Russian state media see Harvey Weinstein—a symbol of sordid male chauvinism for millions of people around the world—primarily as a victim of intrigue and corporate revenge. “Hollywood actresses are lined up. In order to assert your ‘stardom,’ you have to announce that you were harassed.” That is a typical comment on Vesti, a state news program. The show-business and political scandals that have roiled the United States and Europe and galvanized the #MeToo campaign have been presented to the Russian public as the result of aggressive behavior by crazed PC ideologues. State media have framed the movement as evidence of a profound crisis of Western civilization, crumbling under pressure from gays and feminists. The style of many television programs resembles the exposés of “rotten capitalism” during the Cold War.
There is nothing surprising about Russian propaganda’s using sex scandals to incite anti-Western and anti-American feelings. What is noteworthy here is that Russian voices from all walks of life are united in sympathy for Weinstein—and, through him, for all men guilty of harassment. Rabid patriots and harsh opponents of the regime alike, men and women, have all expressed a rare unanimity in defense of the “natural right” to sex in the workplace. They are also united in the conviction that in questions of sex, Russia is nothing like the West, and that Western rules have no authority in Russia.
Such journalists as the fierce anti-Putinist Matvey Ganapolskiy, the opposition writer Yulia Latynina, and the liberal critic Artemy Troitsky questioned the timing of the belated accusations and the sincerity of actresses who certainly knew about casting couches, and they even downplayed the concept of “rape culture.” I think the only voice in support of #MeToo came from the prominent editor in chief of New Times, Yevgenia Albats, in her blog at Ekho Moskvy, who noted that the culture of harassment was always present in Russia and continues to flourish everywhere. Her bold and sharp text provoked a squall of criticism and insults on the Internet. The publishers of the Russian edition of Cosmopolitan, who ran an article on harassment based on Russian material after a similar one in the English-language edition, were surprised that the dramatic story with real names and addresses drew very little interest among their readers.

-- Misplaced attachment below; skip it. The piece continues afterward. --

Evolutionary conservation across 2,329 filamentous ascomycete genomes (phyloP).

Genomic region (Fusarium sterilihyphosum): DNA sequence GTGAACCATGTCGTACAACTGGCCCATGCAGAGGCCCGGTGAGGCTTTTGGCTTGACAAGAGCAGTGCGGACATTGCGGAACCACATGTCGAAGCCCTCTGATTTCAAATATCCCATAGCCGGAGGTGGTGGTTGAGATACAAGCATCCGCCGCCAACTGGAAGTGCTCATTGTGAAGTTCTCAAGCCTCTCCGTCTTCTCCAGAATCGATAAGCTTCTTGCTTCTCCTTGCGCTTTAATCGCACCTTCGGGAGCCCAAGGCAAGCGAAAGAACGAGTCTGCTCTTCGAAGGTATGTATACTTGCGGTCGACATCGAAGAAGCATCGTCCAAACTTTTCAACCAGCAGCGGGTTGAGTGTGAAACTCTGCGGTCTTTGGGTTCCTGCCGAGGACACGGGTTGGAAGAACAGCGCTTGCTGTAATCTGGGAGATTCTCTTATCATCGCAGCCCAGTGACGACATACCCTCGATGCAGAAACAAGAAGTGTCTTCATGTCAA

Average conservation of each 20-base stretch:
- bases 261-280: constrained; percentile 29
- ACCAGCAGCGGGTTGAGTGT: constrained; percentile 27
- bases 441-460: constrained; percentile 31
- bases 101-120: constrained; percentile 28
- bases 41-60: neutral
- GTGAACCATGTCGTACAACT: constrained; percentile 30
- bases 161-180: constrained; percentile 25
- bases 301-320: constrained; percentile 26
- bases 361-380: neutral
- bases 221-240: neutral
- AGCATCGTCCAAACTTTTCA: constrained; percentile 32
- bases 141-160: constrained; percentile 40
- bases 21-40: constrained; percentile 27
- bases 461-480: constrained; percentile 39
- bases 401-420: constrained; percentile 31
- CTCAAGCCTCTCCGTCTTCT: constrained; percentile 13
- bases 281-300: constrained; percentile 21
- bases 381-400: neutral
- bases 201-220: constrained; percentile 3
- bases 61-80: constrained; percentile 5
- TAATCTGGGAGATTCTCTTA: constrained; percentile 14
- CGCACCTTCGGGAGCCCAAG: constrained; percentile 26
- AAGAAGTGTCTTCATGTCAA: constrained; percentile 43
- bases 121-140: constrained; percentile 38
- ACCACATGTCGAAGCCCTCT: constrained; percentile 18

What is happening here? Does Russian society really not want to see the problem? Recent data show an increase in domestic abuse and gender discrimination throughout the country. Why are Russian women indifferent to humiliation and unwilling to show solidarity in defending their rights guaranteed by the Constitution and law? Harassment is a crime, punishable by law in the Russian Federation. Yet very few cases reach the courts. The gender salary gap is 30 percent, but professional, educated specialists and managers are in no hurry to demand equal pay. And why are more women starting to support radical right-wing and blatantly fundamentalist and anti-feminist ideas?
A quarter-century has passed since the USSR dissolved. But Russian men and women face a long path toward inner freedom and self-respect. They need to acknowledge the right of every person to determine his or her own life and to live in a world free of oppression and humiliation. The “women’s question,” just as it did a hundred years ago, remains the most important indicator of real freedom.